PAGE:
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Dragstrip shoots for stars

WHITE CITY — Track operator Justin Goodlett envisions big things as Medford Dragstrip gains a new track surface.

Goodlett, who took on his role prior to the 2018 season, has helped orchestrate the laying of concrete and asphalt surfaces at the facility. The repaving will be a major facelift for a surface originally installed in 1979. The upgrade, which included the expansion of the concrete racing surface from 100 feet to 330 feet, should attract the attention of the National Hot Rod Association, Goodlett said.

“That’s what I’m hoping,” the 41-year-old Sams Valley resident said. “It’ll draw a lot of people.”

Goodlett replaced Shirlene Bramson as track operator of the one-quarter-mile drag strip located at Jackson County Sports Park. Bramson serves the same role at Redding Dragstrip.

“I was just a racer at (Medford Dragstrip) and blew the motor out of my (1940 Chevrolet hot rod) when she was running it,” said Goodlett, who graduated from South Medford High in 1995 and who now owns Goodlett Automotive in Central Point. “I thought I could give her a hand and help. ... She didn’t want to run two tracks.”

The raceway has been in existence since 1979, and Goodlett has raced there since he was teenager. Many people have talked about repaving the track, Goodlett said, but he wanted to take action.

After signing a five-year lease, Goodlett turned the drag strip into a nonprofit to help make the dream a reality. The $207,000 project received a $100,000 contribution from The Kimmel Family Foundation, about $10,000 in additional donations and an interest-free loan. Those interested in donating can visit PayPal.Me/MedfordDragstrip or medforddragstrip.com.

Goodlett himself works unpaid hours to get the job done. The track is owned by the county.

“It’s a labor of love,” he said.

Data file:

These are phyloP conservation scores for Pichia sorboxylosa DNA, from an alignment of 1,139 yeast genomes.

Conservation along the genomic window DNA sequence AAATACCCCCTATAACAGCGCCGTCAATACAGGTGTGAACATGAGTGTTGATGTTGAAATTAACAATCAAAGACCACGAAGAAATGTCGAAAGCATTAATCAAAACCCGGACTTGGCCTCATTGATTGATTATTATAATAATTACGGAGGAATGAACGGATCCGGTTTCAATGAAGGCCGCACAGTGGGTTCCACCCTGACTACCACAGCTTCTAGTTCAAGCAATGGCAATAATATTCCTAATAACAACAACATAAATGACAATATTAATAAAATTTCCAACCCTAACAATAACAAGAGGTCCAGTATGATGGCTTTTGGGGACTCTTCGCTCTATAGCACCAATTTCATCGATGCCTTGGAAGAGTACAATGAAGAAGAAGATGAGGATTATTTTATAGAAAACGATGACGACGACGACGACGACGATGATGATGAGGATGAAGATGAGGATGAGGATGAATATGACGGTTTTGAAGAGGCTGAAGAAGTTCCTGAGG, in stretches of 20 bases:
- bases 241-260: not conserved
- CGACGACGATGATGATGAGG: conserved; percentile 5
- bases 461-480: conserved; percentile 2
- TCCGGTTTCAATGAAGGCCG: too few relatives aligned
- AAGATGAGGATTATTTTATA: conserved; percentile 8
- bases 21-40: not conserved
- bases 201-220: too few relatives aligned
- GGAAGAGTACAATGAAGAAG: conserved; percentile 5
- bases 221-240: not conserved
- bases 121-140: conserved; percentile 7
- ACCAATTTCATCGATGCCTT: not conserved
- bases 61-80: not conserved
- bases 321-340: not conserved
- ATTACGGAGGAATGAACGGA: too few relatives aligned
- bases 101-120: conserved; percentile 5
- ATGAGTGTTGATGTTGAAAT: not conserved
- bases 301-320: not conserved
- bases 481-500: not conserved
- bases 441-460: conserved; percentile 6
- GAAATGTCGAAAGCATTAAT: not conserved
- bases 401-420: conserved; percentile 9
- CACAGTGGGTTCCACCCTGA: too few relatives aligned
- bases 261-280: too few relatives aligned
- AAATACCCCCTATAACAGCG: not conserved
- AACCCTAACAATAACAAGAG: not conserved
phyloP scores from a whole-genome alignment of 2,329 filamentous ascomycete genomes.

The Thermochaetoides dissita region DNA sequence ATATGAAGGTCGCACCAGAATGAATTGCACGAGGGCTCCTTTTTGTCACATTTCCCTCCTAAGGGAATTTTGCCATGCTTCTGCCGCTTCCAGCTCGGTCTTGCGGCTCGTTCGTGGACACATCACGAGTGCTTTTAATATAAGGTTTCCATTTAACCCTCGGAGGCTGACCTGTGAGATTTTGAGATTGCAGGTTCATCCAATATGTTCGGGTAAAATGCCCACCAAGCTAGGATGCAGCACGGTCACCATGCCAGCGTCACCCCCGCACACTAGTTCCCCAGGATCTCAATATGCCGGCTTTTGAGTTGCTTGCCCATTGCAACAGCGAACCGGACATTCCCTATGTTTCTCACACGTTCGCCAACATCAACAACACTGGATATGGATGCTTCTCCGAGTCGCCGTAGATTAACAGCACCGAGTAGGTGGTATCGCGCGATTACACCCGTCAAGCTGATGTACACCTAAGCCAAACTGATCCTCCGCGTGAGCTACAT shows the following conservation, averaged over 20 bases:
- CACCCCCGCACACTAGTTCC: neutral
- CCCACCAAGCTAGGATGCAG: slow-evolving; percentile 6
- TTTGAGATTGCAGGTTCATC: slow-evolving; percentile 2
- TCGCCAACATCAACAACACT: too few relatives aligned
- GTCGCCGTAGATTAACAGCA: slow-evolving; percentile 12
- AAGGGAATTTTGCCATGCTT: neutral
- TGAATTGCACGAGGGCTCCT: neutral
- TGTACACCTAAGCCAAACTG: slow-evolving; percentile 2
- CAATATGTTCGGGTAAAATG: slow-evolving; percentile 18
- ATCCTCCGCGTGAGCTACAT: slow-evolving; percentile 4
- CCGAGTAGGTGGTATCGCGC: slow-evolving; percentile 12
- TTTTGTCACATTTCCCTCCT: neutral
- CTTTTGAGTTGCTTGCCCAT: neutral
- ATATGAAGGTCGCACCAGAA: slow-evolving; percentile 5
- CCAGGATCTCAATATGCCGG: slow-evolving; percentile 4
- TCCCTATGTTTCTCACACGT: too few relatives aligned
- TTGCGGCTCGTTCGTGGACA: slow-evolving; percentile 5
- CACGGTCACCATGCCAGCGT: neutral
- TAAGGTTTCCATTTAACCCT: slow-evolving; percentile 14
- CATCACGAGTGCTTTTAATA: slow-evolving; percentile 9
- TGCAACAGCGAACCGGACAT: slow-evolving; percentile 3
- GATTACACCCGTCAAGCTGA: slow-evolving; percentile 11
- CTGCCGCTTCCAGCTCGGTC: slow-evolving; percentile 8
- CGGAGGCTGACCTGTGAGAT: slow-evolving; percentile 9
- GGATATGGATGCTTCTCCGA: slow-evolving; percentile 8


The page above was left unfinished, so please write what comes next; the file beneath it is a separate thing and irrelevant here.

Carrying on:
The 2018 spring season was a success, Goodlett said. Among the highlights were the showcasing of racers from the popular Discovery Channel show Street Outlaws and the raising of $12,000 for children with cancer, he added.

“We had record attendance,” said Goodlett, whose wife Jody runs the concession stand.

Once the track opens for the 2019 spring season, Goodlett will have two races each year devoted to similar philanthropy in addition to all the other traditional events. The hope, he said, is to eventually hand off track operator duties to someone else once the operation is firmly established.

“Once it’s sustainable, I’d like to hire someone to run it where I can take a little bit of a back seat and watch it take off,” Goodlett said.

Asphalt is also being replaced wall to wall and 100 feet past the finish line at the venue, which Goodlett said can host 4,000 to 5,000 spectators. The project should be completed around the end of the month.

It’s a perfect place for an NHRA race, he said.

“It’s going to allow us to draw cars from all over the West Coast,” Goodlett added.

Jackson County Sports Park also plays host to Southern Oregon Speedway, which concludes its season on Saturday.

Reach freelance writer Dan Jones at dljcards@gmail.com

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